Thus, in my humble opinion, being a good evangelist requires that we be students of society and culture. We certainly are creatures of our environment, and this environment can teach us many things about speaking to the hearts of others.
In general, my methods of evangelism have been far too complicated. What I mean here is that I tend to overthink how I should present the good news. Good news does not need build up. It does not need me to make it better news because it is already good news. I don't give the Good News it's power. It has that without me. Also, it's not just my tendency to overthink, it's also my propensity to think that what I am teaching needs to impress others. This, for me, is simply a lie. I have been struck time and time again by Paul's words to the Corinthians, "When I came to you I did not come with eloquence or superior wisdom as I proclaimed to you the testimony about God... My message and my preaching we're not with wise and persuasive words, but with a demonstration of the Spirit's power, so that your faith might not rest on men's wisdom, but on God's power." Paul understood the Corinthian culture. Moreover, he didn't overdress the Good News to "give it it's power," he was resolved to know nothing except for "Jesus Christ and him crucified." We don't need to doctor up the Good News. We simply need to share it.
What I think is clear about evangelism is that it is proclamation. It is something that requires us to speak. It requires that we share the Good News wherever and whenever. I, for one, am not great at doing this. I tend to overanalyze and overthink situations before I share the Good News. I don’t think it should be this difficult.
Evangelism needs relationship. In evangelism, I believe my desires in sharing the Good News should reflect what Jesus desired. He desired repentance (turning away from an old lifestyle to live a new one) and participation in the kingdom (the kingdom here and now). This is where I think my own personal actions and lifestyles carry their weight. My words should proclaim who Jesus is. And then my actions should validate those words. Thus, as I proclaim the Good News to others and allow these same people to experience life and relationship with me, the message I share will be more potent and find more validity. (I am not saying that the potency or validity of the Good News comes from me. I am only trying to speak towards a practical understanding of doing evangelism, though I hope this goes without saying.) We see the same type of evangelism taking place between Jesus and the disciples. He proclaimed to them the Good News and allowed them watch him as he proclaimed the Good News. This is the same Good News that he later commissions them to carry into all the world. The disciples’ desire to evangelize came from their experiences of proclamation and observation. Jesus invited them to repent and participate in the kingdom. Relationship fused the two, and this gives us practical insight into the nature of what I consider to be good evangelism.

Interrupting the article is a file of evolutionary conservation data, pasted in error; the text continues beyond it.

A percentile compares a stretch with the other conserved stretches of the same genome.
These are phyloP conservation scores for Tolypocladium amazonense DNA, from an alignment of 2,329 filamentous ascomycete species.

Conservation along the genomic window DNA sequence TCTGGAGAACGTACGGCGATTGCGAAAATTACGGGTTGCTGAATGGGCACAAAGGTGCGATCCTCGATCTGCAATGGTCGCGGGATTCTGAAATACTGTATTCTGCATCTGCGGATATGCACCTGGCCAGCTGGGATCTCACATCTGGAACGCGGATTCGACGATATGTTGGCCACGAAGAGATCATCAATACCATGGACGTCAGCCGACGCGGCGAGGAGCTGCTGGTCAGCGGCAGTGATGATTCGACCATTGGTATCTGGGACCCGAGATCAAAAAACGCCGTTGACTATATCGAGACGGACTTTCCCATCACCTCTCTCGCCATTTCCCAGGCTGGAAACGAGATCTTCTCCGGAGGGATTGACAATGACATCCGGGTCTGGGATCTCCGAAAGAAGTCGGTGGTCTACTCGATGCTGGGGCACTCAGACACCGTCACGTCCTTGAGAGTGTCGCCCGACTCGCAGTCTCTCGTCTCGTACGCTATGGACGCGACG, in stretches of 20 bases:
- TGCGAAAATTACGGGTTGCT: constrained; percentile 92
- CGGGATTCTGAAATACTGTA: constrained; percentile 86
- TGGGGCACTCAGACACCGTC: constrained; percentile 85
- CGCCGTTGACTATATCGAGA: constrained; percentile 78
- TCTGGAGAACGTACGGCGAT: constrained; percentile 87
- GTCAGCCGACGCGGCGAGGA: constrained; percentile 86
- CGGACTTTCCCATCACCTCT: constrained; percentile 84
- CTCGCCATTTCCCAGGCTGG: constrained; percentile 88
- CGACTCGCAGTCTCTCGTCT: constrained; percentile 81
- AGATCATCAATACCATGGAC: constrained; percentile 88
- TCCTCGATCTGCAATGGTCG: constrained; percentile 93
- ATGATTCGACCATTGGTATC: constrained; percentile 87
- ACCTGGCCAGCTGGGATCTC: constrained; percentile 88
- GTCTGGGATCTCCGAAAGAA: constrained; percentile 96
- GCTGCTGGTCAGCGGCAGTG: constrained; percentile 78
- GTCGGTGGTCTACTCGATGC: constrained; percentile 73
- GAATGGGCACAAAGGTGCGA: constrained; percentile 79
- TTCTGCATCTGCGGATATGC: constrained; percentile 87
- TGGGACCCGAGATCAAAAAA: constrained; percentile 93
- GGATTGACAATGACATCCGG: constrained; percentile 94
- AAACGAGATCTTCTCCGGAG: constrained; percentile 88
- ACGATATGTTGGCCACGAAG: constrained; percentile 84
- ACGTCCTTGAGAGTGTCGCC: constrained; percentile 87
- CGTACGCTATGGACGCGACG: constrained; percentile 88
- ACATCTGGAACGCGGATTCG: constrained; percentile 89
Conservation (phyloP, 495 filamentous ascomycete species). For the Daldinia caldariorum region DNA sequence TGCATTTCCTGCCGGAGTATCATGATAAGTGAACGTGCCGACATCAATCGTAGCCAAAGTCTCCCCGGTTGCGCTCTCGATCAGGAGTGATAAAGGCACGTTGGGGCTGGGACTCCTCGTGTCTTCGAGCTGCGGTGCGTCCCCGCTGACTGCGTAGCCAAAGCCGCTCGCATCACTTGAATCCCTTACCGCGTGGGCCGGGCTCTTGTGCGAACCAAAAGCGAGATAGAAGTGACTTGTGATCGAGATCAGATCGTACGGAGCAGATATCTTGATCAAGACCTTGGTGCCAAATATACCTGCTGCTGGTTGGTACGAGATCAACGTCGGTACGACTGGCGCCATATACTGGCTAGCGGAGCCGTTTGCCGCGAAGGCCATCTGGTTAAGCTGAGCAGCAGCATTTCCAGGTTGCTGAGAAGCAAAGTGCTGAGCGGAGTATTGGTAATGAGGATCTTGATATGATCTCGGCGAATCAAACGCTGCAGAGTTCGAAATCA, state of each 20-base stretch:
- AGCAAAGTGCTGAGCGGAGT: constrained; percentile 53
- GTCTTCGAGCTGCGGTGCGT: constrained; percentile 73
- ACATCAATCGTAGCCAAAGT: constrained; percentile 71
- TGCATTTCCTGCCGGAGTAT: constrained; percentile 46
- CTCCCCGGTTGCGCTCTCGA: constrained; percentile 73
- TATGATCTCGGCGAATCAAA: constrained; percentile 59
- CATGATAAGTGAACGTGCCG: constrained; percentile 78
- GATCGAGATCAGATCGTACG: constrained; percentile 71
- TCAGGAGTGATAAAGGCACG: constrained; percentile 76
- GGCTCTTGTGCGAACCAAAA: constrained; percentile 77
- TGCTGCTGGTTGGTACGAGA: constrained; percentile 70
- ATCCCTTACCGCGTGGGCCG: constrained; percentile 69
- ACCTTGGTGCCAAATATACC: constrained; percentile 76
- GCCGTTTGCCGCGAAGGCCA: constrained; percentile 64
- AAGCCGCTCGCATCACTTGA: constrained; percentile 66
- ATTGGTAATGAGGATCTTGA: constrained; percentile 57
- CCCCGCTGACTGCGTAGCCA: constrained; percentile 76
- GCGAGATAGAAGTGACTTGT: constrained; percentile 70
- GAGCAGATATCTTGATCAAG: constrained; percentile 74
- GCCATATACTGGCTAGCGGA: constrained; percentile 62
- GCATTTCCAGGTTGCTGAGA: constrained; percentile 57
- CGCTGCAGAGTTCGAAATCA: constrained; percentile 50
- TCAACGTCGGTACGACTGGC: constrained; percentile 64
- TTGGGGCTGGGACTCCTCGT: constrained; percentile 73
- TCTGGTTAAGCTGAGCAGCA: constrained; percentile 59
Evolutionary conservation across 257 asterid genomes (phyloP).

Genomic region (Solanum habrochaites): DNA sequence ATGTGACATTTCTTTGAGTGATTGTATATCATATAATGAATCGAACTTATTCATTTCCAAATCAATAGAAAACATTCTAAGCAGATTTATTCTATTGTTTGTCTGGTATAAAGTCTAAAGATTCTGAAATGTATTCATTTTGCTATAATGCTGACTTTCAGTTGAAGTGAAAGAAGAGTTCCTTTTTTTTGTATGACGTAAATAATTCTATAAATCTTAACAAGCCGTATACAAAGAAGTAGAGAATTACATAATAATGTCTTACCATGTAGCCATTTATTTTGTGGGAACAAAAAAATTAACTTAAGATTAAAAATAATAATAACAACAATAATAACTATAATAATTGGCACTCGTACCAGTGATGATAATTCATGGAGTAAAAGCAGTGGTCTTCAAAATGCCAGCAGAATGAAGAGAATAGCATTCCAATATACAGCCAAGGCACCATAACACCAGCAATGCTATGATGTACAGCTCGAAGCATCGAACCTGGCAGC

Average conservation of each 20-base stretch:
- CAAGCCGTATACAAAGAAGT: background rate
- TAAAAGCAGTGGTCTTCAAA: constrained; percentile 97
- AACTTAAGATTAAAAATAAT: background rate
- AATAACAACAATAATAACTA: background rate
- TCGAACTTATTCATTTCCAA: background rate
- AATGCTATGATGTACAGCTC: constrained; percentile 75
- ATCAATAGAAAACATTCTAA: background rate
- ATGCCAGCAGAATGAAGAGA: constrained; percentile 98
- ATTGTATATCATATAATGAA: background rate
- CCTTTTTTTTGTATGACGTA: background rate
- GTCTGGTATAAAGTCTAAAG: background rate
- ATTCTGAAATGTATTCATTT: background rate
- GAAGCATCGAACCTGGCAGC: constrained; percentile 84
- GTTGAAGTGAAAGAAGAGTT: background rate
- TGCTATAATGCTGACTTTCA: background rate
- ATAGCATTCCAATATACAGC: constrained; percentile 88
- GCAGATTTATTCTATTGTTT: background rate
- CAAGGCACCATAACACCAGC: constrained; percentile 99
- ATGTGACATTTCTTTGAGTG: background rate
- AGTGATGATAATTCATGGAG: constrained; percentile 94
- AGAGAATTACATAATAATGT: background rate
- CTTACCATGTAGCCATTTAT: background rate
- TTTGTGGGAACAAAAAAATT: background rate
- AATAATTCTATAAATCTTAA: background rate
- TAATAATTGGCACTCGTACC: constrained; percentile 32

I have primarily spoken here in the first person because I hesitate to make implications that others need to do evangelism as I do evangelism. In actuality, I would rather people evangelize better than I do. However, I do hope that we can sharpen each other to grow as evangelists. Sharing the Good News with others can be intimidating. Yet, we can’t overlook our need as a church to better do evangelism. We have good news to share and a world that wants to hear it (whether they know it or not).